ERIC Number: ED252083
Record Type: RIE
Publication Date: 1984
Reference Count: 0
The Affective Dimension in Second/Foreign Language Learning: An Interactional Perspective. CLCS Occasional Paper No. 11.
Ciarain, Gearoid O.
Two concepts common in the literature concerning the affective dimension of personality are attitude and motivation. Motivation is an energizing agency producing activity congruent with the learner's underlying emotional disposition. Favorable attitudes provide endurance to the motivation necessary for prolonged application to learning. In second language learning, the learner's affective characteristics influence the learning process at a deep level, shaped by cognitive, social, and situational factors. Language learning motivation can be seen as striving to participate in certain purposeful activities, the object of which is determined by the relationship between the individual's psychological state and his desired state, i.e., his need. It is not possible to predetermine individual language learning needs objectively, because they are in constant motion and their direction is determined by experience. The elements of the language learning situation can be represented schematically at several levels: needs orientation (instrumental to integrative), personal characteristics (language learning ability, social status, introvertive/extrovertive, empathy, self-confidence, etc.), the language learning context (formal or informal experience), and outcomes (linguistic competence or extralinguistic competence). This model can help interpret the factors in the learning situation as a dynamic process. (MSE)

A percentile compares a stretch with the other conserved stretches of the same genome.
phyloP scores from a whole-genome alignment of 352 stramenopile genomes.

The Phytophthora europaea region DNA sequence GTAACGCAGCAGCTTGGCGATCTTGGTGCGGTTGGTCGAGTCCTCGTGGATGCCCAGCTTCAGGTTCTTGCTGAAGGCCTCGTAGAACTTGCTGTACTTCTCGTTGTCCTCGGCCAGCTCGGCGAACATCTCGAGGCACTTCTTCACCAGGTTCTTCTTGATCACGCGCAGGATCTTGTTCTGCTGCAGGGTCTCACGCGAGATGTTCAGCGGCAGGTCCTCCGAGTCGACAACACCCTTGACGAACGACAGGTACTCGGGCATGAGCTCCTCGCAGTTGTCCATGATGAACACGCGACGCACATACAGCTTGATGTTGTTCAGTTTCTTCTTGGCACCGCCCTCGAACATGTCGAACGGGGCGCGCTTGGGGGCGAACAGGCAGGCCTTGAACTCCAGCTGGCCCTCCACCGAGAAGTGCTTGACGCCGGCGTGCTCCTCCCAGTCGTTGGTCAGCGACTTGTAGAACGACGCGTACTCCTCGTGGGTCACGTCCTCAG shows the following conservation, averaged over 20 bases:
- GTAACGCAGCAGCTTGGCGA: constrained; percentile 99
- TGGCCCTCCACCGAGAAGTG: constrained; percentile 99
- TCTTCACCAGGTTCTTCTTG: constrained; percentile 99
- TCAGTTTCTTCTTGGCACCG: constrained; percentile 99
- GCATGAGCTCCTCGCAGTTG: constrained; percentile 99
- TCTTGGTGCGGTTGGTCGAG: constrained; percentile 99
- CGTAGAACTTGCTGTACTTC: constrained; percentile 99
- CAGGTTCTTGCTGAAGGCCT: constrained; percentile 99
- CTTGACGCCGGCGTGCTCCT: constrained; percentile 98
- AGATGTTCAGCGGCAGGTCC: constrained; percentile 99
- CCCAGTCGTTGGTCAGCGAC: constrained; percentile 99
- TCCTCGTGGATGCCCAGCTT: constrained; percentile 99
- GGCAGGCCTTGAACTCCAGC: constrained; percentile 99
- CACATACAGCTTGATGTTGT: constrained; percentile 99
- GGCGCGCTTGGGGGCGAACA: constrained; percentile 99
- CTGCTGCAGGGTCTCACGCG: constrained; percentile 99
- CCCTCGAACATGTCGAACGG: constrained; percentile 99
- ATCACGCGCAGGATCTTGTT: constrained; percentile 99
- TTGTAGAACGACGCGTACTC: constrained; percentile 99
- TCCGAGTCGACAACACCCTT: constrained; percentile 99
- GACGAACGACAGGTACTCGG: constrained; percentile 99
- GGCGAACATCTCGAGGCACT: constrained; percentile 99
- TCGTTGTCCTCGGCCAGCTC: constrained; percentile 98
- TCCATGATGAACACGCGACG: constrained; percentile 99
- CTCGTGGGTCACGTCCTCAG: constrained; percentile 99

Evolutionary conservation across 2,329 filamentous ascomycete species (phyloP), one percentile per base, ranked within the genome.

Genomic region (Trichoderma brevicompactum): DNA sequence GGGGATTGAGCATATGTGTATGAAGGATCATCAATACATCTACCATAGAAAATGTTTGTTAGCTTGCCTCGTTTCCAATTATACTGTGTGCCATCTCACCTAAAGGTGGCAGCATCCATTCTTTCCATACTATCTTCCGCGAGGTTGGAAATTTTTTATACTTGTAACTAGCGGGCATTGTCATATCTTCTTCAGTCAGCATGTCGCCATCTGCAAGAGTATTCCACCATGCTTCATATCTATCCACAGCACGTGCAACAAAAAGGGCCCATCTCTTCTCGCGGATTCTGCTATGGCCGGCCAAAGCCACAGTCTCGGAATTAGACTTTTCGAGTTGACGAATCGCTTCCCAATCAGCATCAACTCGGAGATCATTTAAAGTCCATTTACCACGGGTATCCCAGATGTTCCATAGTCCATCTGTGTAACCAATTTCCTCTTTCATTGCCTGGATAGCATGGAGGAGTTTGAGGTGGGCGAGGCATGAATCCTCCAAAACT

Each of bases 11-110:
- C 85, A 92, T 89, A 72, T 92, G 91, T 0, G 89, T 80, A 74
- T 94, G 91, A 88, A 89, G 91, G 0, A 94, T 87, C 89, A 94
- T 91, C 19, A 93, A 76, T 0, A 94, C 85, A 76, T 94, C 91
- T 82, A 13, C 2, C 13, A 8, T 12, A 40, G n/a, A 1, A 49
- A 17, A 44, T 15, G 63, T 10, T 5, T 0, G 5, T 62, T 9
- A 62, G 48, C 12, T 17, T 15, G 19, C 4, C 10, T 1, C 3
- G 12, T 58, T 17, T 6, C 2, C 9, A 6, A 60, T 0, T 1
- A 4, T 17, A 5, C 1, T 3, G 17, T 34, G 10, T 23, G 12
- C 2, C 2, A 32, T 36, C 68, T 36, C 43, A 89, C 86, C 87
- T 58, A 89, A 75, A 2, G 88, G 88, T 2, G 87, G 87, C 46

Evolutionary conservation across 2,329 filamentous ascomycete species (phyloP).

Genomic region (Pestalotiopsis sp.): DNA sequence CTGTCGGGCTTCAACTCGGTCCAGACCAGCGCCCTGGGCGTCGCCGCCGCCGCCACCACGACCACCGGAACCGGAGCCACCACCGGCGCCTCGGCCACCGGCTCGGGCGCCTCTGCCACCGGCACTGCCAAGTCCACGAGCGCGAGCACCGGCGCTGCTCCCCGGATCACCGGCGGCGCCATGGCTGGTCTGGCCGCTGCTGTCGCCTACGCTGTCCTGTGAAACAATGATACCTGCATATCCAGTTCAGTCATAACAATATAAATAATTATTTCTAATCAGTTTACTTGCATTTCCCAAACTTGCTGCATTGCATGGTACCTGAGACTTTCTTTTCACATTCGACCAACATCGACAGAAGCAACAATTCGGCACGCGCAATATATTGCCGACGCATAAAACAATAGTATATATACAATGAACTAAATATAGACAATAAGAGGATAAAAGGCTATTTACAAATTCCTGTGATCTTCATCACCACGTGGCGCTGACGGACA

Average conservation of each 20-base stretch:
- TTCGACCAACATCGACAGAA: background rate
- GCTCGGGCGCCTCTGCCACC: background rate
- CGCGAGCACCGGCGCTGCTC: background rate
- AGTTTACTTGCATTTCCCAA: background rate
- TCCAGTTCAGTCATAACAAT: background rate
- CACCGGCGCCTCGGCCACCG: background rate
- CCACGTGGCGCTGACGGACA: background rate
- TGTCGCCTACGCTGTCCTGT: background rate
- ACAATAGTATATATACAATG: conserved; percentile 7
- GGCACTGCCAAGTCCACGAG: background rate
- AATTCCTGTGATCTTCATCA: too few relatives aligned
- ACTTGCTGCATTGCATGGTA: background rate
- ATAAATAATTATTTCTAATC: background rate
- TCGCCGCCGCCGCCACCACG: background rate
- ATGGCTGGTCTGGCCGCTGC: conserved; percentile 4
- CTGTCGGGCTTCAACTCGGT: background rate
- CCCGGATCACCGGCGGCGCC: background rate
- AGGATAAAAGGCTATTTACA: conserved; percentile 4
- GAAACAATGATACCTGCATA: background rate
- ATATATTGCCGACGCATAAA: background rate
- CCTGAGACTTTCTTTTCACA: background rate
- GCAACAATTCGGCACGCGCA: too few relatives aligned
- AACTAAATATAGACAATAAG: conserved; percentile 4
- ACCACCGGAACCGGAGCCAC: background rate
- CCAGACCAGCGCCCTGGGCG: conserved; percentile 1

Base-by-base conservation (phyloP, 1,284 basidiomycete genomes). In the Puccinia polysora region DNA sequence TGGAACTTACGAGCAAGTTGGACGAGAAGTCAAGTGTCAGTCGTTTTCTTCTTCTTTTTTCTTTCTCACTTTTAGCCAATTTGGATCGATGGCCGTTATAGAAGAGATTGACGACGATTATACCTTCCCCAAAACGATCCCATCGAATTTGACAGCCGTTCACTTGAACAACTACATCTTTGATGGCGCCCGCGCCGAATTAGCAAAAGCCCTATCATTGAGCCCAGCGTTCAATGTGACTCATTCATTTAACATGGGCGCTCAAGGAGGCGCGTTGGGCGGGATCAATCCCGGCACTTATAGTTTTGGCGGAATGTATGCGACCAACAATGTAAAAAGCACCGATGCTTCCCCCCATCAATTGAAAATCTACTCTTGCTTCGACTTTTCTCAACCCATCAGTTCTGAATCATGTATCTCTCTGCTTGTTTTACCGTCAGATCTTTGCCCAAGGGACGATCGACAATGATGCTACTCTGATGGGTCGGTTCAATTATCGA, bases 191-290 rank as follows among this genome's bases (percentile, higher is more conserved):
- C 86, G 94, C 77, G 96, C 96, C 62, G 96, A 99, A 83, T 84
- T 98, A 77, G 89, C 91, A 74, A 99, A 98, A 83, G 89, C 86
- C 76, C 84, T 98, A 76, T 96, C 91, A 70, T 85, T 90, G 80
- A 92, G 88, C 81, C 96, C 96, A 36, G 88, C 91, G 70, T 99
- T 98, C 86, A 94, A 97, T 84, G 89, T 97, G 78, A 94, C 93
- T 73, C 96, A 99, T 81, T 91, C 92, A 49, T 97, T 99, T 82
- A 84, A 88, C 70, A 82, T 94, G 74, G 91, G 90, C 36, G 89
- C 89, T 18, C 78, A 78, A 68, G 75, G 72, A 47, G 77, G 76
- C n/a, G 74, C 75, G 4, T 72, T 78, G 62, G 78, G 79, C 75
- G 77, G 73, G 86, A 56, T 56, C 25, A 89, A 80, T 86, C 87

Publication Type: Reports - Evaluative
Education Level: N/A
Authoring Institution: Dublin Univ. Trinity Coll. (Ireland). Centre for Language and Communication Studies.
Note: Document contains light type.